Now, we’ve introduced our photo maps, which actually incubated all this challenge, because if for example, we came to the conclusion that only 20% – 30% of hospitals were run by this method and on the other hand there are lots of other details you want to put into hospitals. The image processing system provides this answer. Nurses should deal less with documents and inventory so they can spend more time on patients. It affects inventory and regulatory information. It affects a whole lot of things: the cost of the surgery, how much the inventory costs, it has a huge impact. It actually allows hospitals to manage the system in a completely different way. The technology we have developed enables hospitals to shift into the digital realm, with improved management of operating rooms.
Yehuda: Can you estimate—I’m sure you’re asked this and that you check it out and so do the hospitals—how great is the cost savings to a hospital that runs your system?
Shlomo: I will give you an example: a large hospital in Israel, in the center of the country, that integrated our technology found that before our system was implemented held inventory of about 12 million shekels on the shelves.
Yehuda: We’re talking mostly about implants, correct?
Shlomo: Yes and after deploying our system the inventory held by the hospitals fell below one million shekels. Think for a moment about the impact, about the meaning.
Yehuda: From 12 million to one million shekels, what waste there was here.
Shlomo: This is not waste, just move the inventory from purchase to consignment. Think for a moment that if you have an inventory of NIS 12 million, you have between 5 and 6 percent waste every year and suddenly you see that this inventory is managed at a completely different level so that they do not have to bring extra inventory. By the way, in the field of implants, every surgeon prefers to use different equipment for one reason or another so hospitals are required to hold a very wide range. Now with our system, hospitals can be more tight with their held inventory.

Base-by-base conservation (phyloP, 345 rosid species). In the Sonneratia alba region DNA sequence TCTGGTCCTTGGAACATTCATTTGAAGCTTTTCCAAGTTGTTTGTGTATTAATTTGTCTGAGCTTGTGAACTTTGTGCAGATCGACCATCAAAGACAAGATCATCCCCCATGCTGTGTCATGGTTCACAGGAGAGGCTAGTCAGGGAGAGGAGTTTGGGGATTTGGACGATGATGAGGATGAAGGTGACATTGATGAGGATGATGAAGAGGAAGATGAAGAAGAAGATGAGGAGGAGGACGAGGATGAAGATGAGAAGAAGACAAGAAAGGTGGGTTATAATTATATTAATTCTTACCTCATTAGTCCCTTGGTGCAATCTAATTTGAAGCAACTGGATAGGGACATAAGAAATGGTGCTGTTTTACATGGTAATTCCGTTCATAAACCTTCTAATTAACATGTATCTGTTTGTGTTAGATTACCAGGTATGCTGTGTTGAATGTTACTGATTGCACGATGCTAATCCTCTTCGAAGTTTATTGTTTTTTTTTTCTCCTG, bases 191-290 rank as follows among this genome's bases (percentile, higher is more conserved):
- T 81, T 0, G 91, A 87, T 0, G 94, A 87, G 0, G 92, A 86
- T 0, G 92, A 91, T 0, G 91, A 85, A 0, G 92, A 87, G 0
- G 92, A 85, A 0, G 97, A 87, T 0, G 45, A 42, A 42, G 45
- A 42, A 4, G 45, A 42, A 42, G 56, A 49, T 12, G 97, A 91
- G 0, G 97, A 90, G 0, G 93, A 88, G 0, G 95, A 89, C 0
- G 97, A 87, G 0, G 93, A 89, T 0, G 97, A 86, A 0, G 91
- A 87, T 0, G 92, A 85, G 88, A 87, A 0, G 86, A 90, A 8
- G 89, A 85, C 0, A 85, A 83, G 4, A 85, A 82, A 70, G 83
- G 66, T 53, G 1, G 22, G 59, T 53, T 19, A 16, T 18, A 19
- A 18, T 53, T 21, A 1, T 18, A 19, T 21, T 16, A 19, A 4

Yehuda: Like any process of legitimation and change, you faced the issue of acceptance among the users themselves who raised the price of hospital work and suppliers, you came and said from today there is a new game in town, how did it work? How did you do that?
Shlomo: At the hospital level, what we have brought is a revolution because our systems are very simple to use. If you look at our cabinets there is no computer next to them. A nurse comes to the cabinet, opens it and removes what she needs. They do not interact with any computer. So implementation in hospitals is very simple. If you look at our photocopier, the SNAP AND GO, the nurse takes an item that she used, puts it on the platform and waits for the green light and that’s it. No interaction with a computer. With our systems the hospital has full visibility about what is being consumed inside operating rooms, which can positively affect processes. We need to adapt the processes to the data, which is the challenge we face.
Yehuda: How are you meeting this challenge?
Shlomo: Yes, it’s a challenge. It’s interesting but suddenly you see the data and the hospital sees a different price, and that the OR can be managed differently. It’s a process, a challenge we’re experiencing.
Yehuda: How is it with suppliers? Until now they had the upper hand?
Shlomo: Yes, it’s on the part of the vendors we push the information to them within their systems or in the interface or in the form of emails, that is, as slow and inaccessible to our software, they get the information in the wake of what happens. Our systems are very simple. We place great emphasis on simplicity of everything related. This is one of the key goals in our development considerations. So, this is the greatest challenge we experience, more than implementing our systems into hospitals.